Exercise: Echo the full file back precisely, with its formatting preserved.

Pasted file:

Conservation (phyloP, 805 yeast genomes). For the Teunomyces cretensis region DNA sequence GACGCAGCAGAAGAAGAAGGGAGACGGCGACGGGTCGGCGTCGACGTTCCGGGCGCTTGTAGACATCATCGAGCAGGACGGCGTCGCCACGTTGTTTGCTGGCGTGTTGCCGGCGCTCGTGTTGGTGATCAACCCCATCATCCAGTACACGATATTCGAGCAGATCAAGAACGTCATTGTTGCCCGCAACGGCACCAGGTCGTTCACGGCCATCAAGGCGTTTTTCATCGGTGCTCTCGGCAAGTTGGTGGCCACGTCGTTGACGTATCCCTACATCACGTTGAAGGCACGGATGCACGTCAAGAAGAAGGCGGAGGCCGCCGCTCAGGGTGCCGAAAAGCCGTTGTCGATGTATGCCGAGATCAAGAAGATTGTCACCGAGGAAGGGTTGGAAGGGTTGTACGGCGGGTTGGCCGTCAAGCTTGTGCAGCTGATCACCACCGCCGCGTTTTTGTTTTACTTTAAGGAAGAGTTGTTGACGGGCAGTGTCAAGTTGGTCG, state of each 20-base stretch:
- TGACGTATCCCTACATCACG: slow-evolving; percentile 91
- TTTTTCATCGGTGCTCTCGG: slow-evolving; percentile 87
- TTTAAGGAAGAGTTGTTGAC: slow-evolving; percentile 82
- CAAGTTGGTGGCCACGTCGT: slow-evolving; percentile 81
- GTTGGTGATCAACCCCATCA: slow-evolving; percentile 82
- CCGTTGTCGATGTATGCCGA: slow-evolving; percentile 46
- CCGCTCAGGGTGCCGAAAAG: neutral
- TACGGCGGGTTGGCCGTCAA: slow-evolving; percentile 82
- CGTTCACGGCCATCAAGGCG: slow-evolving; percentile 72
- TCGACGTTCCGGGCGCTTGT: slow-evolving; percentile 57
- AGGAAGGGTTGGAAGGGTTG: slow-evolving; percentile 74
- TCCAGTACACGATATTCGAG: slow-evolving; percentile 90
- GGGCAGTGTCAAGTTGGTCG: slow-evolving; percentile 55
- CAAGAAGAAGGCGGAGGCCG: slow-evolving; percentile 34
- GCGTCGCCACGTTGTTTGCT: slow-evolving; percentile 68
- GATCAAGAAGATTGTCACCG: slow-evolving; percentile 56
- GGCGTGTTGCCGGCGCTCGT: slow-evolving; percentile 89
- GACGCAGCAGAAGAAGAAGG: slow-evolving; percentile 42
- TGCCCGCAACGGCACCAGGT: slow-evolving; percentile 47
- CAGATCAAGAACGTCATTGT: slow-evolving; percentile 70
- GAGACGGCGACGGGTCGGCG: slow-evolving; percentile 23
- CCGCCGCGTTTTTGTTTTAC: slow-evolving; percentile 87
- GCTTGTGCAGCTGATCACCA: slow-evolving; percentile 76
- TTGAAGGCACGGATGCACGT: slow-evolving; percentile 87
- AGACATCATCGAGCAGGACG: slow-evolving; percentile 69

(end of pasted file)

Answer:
Conservation (phyloP, 805 yeast genomes). For the Teunomyces cretensis region DNA sequence GACGCAGCAGAAGAAGAAGGGAGACGGCGACGGGTCGGCGTCGACGTTCCGGGCGCTTGTAGACATCATCGAGCAGGACGGCGTCGCCACGTTGTTTGCTGGCGTGTTGCCGGCGCTCGTGTTGGTGATCAACCCCATCATCCAGTACACGATATTCGAGCAGATCAAGAACGTCATTGTTGCCCGCAACGGCACCAGGTCGTTCACGGCCATCAAGGCGTTTTTCATCGGTGCTCTCGGCAAGTTGGTGGCCACGTCGTTGACGTATCCCTACATCACGTTGAAGGCACGGATGCACGTCAAGAAGAAGGCGGAGGCCGCCGCTCAGGGTGCCGAAAAGCCGTTGTCGATGTATGCCGAGATCAAGAAGATTGTCACCGAGGAAGGGTTGGAAGGGTTGTACGGCGGGTTGGCCGTCAAGCTTGTGCAGCTGATCACCACCGCCGCGTTTTTGTTTTACTTTAAGGAAGAGTTGTTGACGGGCAGTGTCAAGTTGGTCG, state of each 20-base stretch:
- TGACGTATCCCTACATCACG: slow-evolving; percentile 91
- TTTTTCATCGGTGCTCTCGG: slow-evolving; percentile 87
- TTTAAGGAAGAGTTGTTGAC: slow-evolving; percentile 82
- CAAGTTGGTGGCCACGTCGT: slow-evolving; percentile 81
- GTTGGTGATCAACCCCATCA: slow-evolving; percentile 82
- CCGTTGTCGATGTATGCCGA: slow-evolving; percentile 46
- CCGCTCAGGGTGCCGAAAAG: neutral
- TACGGCGGGTTGGCCGTCAA: slow-evolving; percentile 82
- CGTTCACGGCCATCAAGGCG: slow-evolving; percentile 72
- TCGACGTTCCGGGCGCTTGT: slow-evolving; percentile 57
- AGGAAGGGTTGGAAGGGTTG: slow-evolving; percentile 74
- TCCAGTACACGATATTCGAG: slow-evolving; percentile 90
- GGGCAGTGTCAAGTTGGTCG: slow-evolving; percentile 55
- CAAGAAGAAGGCGGAGGCCG: slow-evolving; percentile 34
- GCGTCGCCACGTTGTTTGCT: slow-evolving; percentile 68
- GATCAAGAAGATTGTCACCG: slow-evolving; percentile 56
- GGCGTGTTGCCGGCGCTCGT: slow-evolving; percentile 89
- GACGCAGCAGAAGAAGAAGG: slow-evolving; percentile 42
- TGCCCGCAACGGCACCAGGT: slow-evolving; percentile 47
- CAGATCAAGAACGTCATTGT: slow-evolving; percentile 70
- GAGACGGCGACGGGTCGGCG: slow-evolving; percentile 23
- CCGCCGCGTTTTTGTTTTAC: slow-evolving; percentile 87
- GCTTGTGCAGCTGATCACCA: slow-evolving; percentile 76
- TTGAAGGCACGGATGCACGT: slow-evolving; percentile 87
- AGACATCATCGAGCAGGACG: slow-evolving; percentile 69